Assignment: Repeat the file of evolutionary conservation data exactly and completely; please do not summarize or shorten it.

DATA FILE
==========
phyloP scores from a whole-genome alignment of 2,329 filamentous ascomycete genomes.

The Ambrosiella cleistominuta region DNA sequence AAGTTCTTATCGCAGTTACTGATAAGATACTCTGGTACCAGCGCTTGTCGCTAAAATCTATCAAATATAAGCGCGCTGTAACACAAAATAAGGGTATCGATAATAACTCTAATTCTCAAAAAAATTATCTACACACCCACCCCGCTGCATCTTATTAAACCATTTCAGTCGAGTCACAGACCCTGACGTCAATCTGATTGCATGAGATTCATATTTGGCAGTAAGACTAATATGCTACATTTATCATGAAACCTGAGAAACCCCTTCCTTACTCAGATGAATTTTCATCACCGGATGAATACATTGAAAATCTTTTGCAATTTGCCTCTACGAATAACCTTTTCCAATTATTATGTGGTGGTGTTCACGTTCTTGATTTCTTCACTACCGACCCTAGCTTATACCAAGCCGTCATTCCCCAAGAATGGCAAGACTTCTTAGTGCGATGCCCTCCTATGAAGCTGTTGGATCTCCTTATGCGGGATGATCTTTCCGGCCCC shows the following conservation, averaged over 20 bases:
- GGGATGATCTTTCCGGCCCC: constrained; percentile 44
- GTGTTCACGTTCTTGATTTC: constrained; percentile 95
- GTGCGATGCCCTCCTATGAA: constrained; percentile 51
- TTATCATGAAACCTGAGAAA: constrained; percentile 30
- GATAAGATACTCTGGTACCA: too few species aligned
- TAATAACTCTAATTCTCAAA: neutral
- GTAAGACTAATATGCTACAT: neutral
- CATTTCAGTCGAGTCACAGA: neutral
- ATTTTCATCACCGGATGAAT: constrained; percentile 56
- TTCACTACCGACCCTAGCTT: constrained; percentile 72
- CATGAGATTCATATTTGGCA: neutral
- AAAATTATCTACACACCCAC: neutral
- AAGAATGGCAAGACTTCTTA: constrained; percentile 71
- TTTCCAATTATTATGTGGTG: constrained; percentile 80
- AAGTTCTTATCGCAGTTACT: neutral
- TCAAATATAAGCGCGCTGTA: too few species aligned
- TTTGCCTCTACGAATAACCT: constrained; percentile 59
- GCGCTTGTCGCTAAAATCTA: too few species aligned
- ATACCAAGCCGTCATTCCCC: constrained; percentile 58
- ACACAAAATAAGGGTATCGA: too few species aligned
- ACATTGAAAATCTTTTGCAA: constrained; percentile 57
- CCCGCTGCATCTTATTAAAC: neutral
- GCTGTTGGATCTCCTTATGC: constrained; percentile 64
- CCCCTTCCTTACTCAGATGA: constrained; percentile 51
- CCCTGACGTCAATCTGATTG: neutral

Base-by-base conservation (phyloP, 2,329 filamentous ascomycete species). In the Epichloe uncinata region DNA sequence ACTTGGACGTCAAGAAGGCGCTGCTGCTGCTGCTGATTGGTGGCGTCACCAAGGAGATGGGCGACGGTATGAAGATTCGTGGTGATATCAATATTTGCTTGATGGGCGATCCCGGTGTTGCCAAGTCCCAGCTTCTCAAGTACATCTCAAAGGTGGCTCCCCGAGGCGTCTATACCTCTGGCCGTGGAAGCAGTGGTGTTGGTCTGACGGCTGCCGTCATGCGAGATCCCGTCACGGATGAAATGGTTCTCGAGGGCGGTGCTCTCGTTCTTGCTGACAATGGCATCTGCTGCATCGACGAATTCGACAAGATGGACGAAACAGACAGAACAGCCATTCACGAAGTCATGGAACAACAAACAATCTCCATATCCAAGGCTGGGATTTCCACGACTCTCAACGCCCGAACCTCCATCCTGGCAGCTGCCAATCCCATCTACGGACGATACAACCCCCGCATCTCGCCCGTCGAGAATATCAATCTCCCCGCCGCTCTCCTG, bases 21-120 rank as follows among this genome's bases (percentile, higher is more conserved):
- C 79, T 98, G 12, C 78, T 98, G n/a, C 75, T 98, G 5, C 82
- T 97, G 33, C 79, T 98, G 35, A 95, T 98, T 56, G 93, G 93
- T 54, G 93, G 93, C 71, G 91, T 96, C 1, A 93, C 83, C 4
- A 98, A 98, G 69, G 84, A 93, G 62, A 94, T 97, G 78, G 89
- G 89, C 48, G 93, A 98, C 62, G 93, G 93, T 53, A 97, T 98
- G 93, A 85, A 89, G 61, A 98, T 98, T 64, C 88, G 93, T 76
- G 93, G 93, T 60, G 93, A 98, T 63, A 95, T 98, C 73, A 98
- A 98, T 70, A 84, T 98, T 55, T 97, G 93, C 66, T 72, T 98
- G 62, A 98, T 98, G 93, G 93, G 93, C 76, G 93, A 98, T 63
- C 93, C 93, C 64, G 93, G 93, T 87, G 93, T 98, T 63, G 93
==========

phyloP scores from a whole-genome alignment of 2,329 filamentous ascomycete genomes.

The Ambrosiella cleistominuta region DNA sequence AAGTTCTTATCGCAGTTACTGATAAGATACTCTGGTACCAGCGCTTGTCGCTAAAATCTATCAAATATAAGCGCGCTGTAACACAAAATAAGGGTATCGATAATAACTCTAATTCTCAAAAAAATTATCTACACACCCACCCCGCTGCATCTTATTAAACCATTTCAGTCGAGTCACAGACCCTGACGTCAATCTGATTGCATGAGATTCATATTTGGCAGTAAGACTAATATGCTACATTTATCATGAAACCTGAGAAACCCCTTCCTTACTCAGATGAATTTTCATCACCGGATGAATACATTGAAAATCTTTTGCAATTTGCCTCTACGAATAACCTTTTCCAATTATTATGTGGTGGTGTTCACGTTCTTGATTTCTTCACTACCGACCCTAGCTTATACCAAGCCGTCATTCCCCAAGAATGGCAAGACTTCTTAGTGCGATGCCCTCCTATGAAGCTGTTGGATCTCCTTATGCGGGATGATCTTTCCGGCCCC shows the following conservation, averaged over 20 bases:
- GGGATGATCTTTCCGGCCCC: constrained; percentile 44
- GTGTTCACGTTCTTGATTTC: constrained; percentile 95
- GTGCGATGCCCTCCTATGAA: constrained; percentile 51
- TTATCATGAAACCTGAGAAA: constrained; percentile 30
- GATAAGATACTCTGGTACCA: too few species aligned
- TAATAACTCTAATTCTCAAA: neutral
- GTAAGACTAATATGCTACAT: neutral
- CATTTCAGTCGAGTCACAGA: neutral
- ATTTTCATCACCGGATGAAT: constrained; percentile 56
- TTCACTACCGACCCTAGCTT: constrained; percentile 72
- CATGAGATTCATATTTGGCA: neutral
- AAAATTATCTACACACCCAC: neutral
- AAGAATGGCAAGACTTCTTA: constrained; percentile 71
- TTTCCAATTATTATGTGGTG: constrained; percentile 80
- AAGTTCTTATCGCAGTTACT: neutral
- TCAAATATAAGCGCGCTGTA: too few species aligned
- TTTGCCTCTACGAATAACCT: constrained; percentile 59
- GCGCTTGTCGCTAAAATCTA: too few species aligned
- ATACCAAGCCGTCATTCCCC: constrained; percentile 58
- ACACAAAATAAGGGTATCGA: too few species aligned
- ACATTGAAAATCTTTTGCAA: constrained; percentile 57
- CCCGCTGCATCTTATTAAAC: neutral
- GCTGTTGGATCTCCTTATGC: constrained; percentile 64
- CCCCTTCCTTACTCAGATGA: constrained; percentile 51
- CCCTGACGTCAATCTGATTG: neutral

Base-by-base conservation (phyloP, 2,329 filamentous ascomycete species). In the Epichloe uncinata region DNA sequence ACTTGGACGTCAAGAAGGCGCTGCTGCTGCTGCTGATTGGTGGCGTCACCAAGGAGATGGGCGACGGTATGAAGATTCGTGGTGATATCAATATTTGCTTGATGGGCGATCCCGGTGTTGCCAAGTCCCAGCTTCTCAAGTACATCTCAAAGGTGGCTCCCCGAGGCGTCTATACCTCTGGCCGTGGAAGCAGTGGTGTTGGTCTGACGGCTGCCGTCATGCGAGATCCCGTCACGGATGAAATGGTTCTCGAGGGCGGTGCTCTCGTTCTTGCTGACAATGGCATCTGCTGCATCGACGAATTCGACAAGATGGACGAAACAGACAGAACAGCCATTCACGAAGTCATGGAACAACAAACAATCTCCATATCCAAGGCTGGGATTTCCACGACTCTCAACGCCCGAACCTCCATCCTGGCAGCTGCCAATCCCATCTACGGACGATACAACCCCCGCATCTCGCCCGTCGAGAATATCAATCTCCCCGCCGCTCTCCTG, bases 21-120 rank as follows among this genome's bases (percentile, higher is more conserved):
- C 79, T 98, G 12, C 78, T 98, G n/a, C 75, T 98, G 5, C 82
- T 97, G 33, C 79, T 98, G 35, A 95, T 98, T 56, G 93, G 93
- T 54, G 93, G 93, C 71, G 91, T 96, C 1, A 93, C 83, C 4
- A 98, A 98, G 69, G 84, A 93, G 62, A 94, T 97, G 78, G 89
- G 89, C 48, G 93, A 98, C 62, G 93, G 93, T 53, A 97, T 98
- G 93, A 85, A 89, G 61, A 98, T 98, T 64, C 88, G 93, T 76
- G 93, G 93, T 60, G 93, A 98, T 63, A 95, T 98, C 73, A 98
- A 98, T 70, A 84, T 98, T 55, T 97, G 93, C 66, T 72, T 98
- G 62, A 98, T 98, G 93, G 93, G 93, C 76, G 93, A 98, T 63
- C 93, C 93, C 64, G 93, G 93, T 87, G 93, T 98, T 63, G 93